JG: Ok, Chris, for me a big red flag are your auctions for $1,000 in cash. You call it a 100% off auction where you bid, but don’t have to pay the final bid price (Swoopo hopes to have more than 1,000 people bid and thus, cover their costs). To me. it just feels icky. . Feels gimmicky.
Chris Bauman: We see this like a promotion. The same principles apply and we have a cost just like say an auction for an iPod. Only we wire transfer the money instead of ship it. We hadn’t got this kind of comment before. Would it make a difference if it were a $1000 gift card to say, Best Buy?
JG: Yes, it would, but I can’t explain why. Giving away cash just seems snarky.
Chris Bauman: That might be something we change. We don’t want to give the perception of our site is up to no good. We want people to win and I want to help people win as much as I can.
JG: Are you concerned about being viewed as gambling?
Chris Bauman: Gunnar, our CEO has been keeping an eye on the auctions for years and has not seen people bid outrageous and not won. Typically been when you come to the site, you came there for a product. We’ve not seen a lot of people go nuts. We try to encourage safe bidding in newsletters, and realize we are introducing a new auction style. There is a skill to Swoopo.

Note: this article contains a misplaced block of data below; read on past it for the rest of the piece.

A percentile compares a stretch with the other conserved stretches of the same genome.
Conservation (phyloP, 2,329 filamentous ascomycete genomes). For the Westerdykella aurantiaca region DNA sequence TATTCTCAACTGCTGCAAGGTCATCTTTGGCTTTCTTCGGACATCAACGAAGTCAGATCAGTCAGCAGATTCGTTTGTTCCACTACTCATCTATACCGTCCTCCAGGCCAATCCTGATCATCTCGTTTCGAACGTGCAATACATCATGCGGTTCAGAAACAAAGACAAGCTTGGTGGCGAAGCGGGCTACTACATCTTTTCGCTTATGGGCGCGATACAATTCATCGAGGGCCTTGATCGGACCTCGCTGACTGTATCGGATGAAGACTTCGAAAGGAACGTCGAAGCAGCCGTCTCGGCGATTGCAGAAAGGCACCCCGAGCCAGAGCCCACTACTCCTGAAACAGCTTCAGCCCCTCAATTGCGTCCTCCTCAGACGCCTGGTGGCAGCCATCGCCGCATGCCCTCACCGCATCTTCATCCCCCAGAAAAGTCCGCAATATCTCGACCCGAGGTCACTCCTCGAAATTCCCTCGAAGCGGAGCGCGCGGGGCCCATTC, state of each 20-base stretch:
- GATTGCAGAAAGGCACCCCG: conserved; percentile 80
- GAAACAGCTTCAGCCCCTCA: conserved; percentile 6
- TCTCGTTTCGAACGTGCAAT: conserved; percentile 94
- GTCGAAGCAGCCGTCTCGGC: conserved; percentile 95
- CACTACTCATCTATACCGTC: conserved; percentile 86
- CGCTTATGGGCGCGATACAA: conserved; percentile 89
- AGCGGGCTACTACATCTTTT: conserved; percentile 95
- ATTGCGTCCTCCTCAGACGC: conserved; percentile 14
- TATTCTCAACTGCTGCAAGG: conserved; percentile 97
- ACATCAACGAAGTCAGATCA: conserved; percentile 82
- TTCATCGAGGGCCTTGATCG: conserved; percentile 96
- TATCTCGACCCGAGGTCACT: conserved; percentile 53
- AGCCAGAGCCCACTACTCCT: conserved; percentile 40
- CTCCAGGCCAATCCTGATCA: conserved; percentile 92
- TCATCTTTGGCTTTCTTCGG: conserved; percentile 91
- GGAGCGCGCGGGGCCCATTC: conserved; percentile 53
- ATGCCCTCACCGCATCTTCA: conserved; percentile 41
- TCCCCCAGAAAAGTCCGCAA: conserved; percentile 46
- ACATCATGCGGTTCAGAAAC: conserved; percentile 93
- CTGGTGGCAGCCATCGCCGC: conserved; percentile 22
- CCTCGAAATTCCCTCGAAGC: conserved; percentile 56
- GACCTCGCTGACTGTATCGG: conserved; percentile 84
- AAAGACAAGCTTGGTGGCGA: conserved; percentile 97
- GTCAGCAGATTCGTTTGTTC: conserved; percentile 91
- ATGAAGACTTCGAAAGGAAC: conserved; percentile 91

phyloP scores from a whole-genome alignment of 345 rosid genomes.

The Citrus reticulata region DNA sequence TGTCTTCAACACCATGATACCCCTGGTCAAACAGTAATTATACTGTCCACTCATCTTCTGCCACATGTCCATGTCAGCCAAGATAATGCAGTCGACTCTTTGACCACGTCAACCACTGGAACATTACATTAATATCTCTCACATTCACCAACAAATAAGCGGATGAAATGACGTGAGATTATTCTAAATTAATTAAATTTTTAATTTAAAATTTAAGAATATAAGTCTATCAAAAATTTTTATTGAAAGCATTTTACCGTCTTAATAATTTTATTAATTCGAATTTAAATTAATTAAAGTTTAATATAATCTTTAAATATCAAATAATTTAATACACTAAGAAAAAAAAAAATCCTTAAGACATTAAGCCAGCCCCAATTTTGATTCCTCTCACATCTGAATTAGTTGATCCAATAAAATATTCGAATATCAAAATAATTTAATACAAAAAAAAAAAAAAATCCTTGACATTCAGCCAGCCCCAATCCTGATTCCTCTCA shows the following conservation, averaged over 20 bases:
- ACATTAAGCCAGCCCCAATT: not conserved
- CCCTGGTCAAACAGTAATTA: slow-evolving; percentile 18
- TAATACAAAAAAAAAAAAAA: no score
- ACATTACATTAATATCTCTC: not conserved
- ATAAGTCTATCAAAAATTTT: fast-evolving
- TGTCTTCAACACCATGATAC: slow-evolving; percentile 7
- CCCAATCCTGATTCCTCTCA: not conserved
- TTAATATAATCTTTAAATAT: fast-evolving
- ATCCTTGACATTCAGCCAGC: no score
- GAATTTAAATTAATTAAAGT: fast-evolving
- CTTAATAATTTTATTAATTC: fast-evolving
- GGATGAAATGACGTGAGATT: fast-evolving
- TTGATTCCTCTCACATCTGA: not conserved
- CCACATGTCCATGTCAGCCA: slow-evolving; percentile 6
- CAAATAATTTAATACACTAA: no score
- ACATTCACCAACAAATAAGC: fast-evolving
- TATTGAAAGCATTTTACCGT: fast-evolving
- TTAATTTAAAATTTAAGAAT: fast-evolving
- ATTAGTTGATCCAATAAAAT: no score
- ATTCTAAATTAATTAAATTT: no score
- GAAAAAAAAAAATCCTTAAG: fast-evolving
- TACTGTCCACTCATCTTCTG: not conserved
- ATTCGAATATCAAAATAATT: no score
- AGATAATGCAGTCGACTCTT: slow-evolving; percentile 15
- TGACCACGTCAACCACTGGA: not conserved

How to win
JG: What does it take to win on Swoopo?
Chris Bauman: Winning takes two things: money and patience. Every person has a strategy. I interviewed three new winners in US, all three said, “be patient.” My advice would be start small. Go to the site and start with a DVD. People will learn a skill and bid accordingly.
JG: Any last thoughts?
Chris Bauman: We are legit, we want people to win and they want to help them. We want to be as transparent as possible.
JG: Thanks for your time and efforts responding to our readers.
Chris Bauman: No problem.
Chris was very open on the phone and seemed genuine in his desire to help users. Some issues about global bidding seem a bit odd and giving away cash just seems, well, odd. Maybe that is just me. In all, I detected no “snake oil salesmanship” and enjoyed speaking with Chris. Swoopo definitely isn’t something I’d go into blindfolded, but, in hoping to catch one of those items on the cheap, it seems reasonable one could do so. At the end of the day, will I be bidding on Swoopo? No. I don’t believe I am lucky or bright enough to stay ahead of the curve and not get taken in by the heat of the moment. How about you?